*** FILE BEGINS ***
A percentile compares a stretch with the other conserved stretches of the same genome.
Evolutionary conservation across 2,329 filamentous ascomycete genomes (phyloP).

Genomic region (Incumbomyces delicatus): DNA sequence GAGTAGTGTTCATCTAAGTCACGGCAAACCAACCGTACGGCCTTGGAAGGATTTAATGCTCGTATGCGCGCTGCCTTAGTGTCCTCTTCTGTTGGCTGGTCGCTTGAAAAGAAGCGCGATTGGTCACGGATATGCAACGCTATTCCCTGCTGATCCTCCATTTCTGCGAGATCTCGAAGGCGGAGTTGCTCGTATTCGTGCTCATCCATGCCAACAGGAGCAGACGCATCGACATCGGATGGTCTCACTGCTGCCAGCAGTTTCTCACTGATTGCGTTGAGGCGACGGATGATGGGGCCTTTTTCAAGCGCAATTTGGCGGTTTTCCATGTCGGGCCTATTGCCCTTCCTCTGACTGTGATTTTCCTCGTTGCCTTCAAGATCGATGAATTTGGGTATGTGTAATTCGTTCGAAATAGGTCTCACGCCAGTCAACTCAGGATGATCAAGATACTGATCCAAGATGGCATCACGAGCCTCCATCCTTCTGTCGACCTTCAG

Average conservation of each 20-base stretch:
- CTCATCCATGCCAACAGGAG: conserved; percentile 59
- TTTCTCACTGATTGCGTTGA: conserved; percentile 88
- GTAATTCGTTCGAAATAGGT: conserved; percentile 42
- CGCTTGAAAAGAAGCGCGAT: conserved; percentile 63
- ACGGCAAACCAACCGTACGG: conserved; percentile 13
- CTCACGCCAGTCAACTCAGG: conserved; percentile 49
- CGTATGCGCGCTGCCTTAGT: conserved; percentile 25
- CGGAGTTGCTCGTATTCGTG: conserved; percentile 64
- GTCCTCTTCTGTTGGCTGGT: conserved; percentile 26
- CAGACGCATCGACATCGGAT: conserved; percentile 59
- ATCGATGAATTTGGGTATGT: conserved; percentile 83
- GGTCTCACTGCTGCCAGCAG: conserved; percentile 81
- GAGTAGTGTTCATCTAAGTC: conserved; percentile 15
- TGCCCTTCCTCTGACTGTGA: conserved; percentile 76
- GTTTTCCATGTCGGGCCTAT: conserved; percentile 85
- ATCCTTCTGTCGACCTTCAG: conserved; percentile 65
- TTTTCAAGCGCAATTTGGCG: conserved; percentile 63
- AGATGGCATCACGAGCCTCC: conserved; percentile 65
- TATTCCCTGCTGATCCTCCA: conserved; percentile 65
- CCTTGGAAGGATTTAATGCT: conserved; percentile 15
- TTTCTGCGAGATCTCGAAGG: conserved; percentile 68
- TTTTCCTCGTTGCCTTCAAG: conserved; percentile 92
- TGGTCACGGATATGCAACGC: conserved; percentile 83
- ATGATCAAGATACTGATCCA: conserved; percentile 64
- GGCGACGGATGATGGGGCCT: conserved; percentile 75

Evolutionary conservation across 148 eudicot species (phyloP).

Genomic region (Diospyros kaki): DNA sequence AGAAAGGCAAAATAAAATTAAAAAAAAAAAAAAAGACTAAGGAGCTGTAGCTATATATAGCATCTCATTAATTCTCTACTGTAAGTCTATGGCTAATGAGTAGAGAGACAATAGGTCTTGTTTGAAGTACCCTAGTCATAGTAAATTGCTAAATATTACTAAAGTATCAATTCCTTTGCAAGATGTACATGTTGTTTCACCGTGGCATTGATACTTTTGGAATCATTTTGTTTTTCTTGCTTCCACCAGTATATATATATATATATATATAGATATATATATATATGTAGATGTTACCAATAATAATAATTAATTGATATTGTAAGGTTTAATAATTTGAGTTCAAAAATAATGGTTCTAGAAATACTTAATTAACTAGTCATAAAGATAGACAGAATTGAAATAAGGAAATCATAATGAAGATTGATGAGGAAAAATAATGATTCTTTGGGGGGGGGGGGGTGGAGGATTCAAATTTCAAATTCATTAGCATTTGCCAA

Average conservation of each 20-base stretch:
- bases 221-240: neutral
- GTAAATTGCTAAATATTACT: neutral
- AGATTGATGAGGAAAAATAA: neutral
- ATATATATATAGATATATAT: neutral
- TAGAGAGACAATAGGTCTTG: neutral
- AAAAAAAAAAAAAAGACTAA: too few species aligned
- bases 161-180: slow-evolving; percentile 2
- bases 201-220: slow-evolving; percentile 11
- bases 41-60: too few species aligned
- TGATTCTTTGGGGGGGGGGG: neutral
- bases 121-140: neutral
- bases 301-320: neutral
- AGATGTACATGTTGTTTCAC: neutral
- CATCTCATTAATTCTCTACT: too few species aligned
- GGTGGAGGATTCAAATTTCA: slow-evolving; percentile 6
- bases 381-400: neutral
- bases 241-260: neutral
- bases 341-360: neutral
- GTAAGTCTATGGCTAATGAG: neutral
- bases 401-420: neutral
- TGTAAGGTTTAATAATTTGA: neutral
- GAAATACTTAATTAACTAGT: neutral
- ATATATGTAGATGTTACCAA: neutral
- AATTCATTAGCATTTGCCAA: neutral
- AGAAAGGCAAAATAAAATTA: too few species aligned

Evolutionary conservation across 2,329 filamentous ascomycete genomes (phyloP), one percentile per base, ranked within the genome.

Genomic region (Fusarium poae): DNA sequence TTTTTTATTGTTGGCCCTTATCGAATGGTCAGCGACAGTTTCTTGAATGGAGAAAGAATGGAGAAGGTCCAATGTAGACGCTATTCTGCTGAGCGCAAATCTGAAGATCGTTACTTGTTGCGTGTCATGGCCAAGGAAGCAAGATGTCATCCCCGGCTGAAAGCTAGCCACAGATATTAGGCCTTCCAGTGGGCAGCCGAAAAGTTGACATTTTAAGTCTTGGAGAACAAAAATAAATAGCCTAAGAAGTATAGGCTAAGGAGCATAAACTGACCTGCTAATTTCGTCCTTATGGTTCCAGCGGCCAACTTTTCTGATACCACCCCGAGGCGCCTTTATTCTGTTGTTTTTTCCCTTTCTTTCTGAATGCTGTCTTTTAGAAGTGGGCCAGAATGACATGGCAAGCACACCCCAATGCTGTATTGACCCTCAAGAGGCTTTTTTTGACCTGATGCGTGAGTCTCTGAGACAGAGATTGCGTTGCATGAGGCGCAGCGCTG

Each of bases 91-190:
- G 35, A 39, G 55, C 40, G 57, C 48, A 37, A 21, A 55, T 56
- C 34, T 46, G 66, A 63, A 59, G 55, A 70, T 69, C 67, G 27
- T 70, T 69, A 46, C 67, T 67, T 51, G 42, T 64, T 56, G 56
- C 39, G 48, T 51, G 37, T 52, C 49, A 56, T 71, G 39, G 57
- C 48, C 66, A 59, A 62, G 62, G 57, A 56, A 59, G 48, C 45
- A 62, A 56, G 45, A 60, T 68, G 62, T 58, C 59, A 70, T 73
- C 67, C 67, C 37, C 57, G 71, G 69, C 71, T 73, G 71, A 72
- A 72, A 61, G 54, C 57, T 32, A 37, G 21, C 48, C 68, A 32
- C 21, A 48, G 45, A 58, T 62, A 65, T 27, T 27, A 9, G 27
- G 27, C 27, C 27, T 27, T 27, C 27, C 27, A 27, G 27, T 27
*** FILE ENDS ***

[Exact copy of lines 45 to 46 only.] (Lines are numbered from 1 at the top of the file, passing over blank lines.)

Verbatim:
- AGATGTACATGTTGTTTCAC: neutral
- CATCTCATTAATTCTCTACT: too few species aligned